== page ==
Improving continuing care
As a member of Holyrood’s Education Committee, I recently took evidence on the Independent Care Review. I was deeply concerned to hear about the shockingly high rate of homelessness amongst care experienced young people – with evidence suggesting that around 30% of care experienced children become homeless.
As well as the structural issues that contribute to this, there is also a darker cultural issue to be confronted here. As Kevin Browne of the Independent Care Review put it, it can seem that we are currently “taking children from abuse and neglect, bringing them into the system and then returning them into a very disruptive and unsupportive environment.”
We don’t do that with our own children – indeed even 40 year old MSPs still go back to their Mums for support sometimes.
Kevin Browne’s words have been on my mind a lot since we took that evidence. At last week’s Education Committee meeting, I took the opportunity to ask Minister for Childcare and Early Years, Maree Todd, what we can do collectively as a society about the culture that allows for our care experienced children simply to be abandoned as soon as they become young adults.
I was encouraged to hear that all Scottish Ministers are raising the profile of corporate parenting as part of their routine business with corporate parents, as well as finding out about and sharing stories of good work and best practice.
In addition, all corporate parents (organisations or individuals in power who have special responsibilities to care experienced and looked after children and young people) have to provide plans and report to Scottish Ministers on how they’re carrying out their responsibilities.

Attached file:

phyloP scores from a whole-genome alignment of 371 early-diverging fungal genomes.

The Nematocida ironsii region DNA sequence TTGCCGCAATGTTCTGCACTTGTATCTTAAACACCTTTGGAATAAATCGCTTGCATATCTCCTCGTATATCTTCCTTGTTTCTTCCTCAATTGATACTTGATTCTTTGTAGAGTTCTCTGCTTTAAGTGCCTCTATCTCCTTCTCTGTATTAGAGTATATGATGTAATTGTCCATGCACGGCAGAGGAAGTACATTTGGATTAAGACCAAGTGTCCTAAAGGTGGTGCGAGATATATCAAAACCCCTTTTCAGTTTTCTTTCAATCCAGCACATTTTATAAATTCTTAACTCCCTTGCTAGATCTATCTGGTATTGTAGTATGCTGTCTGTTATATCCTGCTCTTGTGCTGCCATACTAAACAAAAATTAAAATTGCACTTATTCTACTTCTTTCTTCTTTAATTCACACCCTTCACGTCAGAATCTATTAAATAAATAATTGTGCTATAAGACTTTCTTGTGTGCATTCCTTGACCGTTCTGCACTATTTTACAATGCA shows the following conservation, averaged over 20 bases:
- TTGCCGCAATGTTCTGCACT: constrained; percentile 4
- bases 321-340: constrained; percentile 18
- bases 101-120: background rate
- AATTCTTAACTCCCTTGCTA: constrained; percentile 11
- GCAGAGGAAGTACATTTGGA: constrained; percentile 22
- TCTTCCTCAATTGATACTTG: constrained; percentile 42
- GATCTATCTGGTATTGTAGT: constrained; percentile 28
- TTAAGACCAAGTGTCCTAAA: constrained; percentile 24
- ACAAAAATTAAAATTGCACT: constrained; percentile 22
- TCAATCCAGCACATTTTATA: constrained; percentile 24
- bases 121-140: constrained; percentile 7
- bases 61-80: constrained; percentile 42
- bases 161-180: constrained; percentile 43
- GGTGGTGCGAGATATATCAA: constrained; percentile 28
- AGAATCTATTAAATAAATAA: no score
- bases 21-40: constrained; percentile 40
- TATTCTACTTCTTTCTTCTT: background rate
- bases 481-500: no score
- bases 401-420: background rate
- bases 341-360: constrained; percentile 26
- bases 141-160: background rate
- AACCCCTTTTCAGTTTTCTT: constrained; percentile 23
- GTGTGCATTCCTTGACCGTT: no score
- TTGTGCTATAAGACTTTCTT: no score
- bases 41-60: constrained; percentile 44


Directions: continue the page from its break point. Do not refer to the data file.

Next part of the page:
As a society, we have a collective responsibility towards young people in care. As the Care Review continues, I hope that this can be an opportunity to enact real and fundamental cultural change when it comes to loving and caring for all of our young people.
Protecting Scotland’s Parliament
The biggest news from the Parliament last week was the Scottish Government’s EU Continuity Bill passing at Stage 3. As I have written about in previous columns, this bill is crucial to protect Scotland’s Parliament from a Westminster Tory power grab. In the event that Holyrood cannot consent to the UK’s Withdrawal Bill – no Scottish Government worth its salt could consent to something that weakens the Scottish Parliament – it prepares Scotland’s laws for the impact of leaving the EU.
That’s why I was proud to join colleagues from across the Chamber – with the exception of the Scottish Tories – to vote to protect Scotland’s Parliament from a blatant Westminster Tory attempt at undermining devolution.
The Scottish Tories were the only party to vote against this legislation to protect Scotland’s devolved powers after Brexit – after trying to force through a wrecking amendment to make Holyrood subordinate to Westminster.
The Tories opposed the Scottish Parliament in the first place, and this shows that they are still no friends of devolution – they think they can do anything they want to Scotland and get away with it.
With Ruth Davidson humiliated by Theresa May’s betrayal over fishing, and her MPs reduced to tossing haddock into the Thames in protest, it’s never been clearer that Scotland’s interests are an afterthought to the UK government. That’s exactly why we need a strong Scottish parliament – something that I will continue to defend.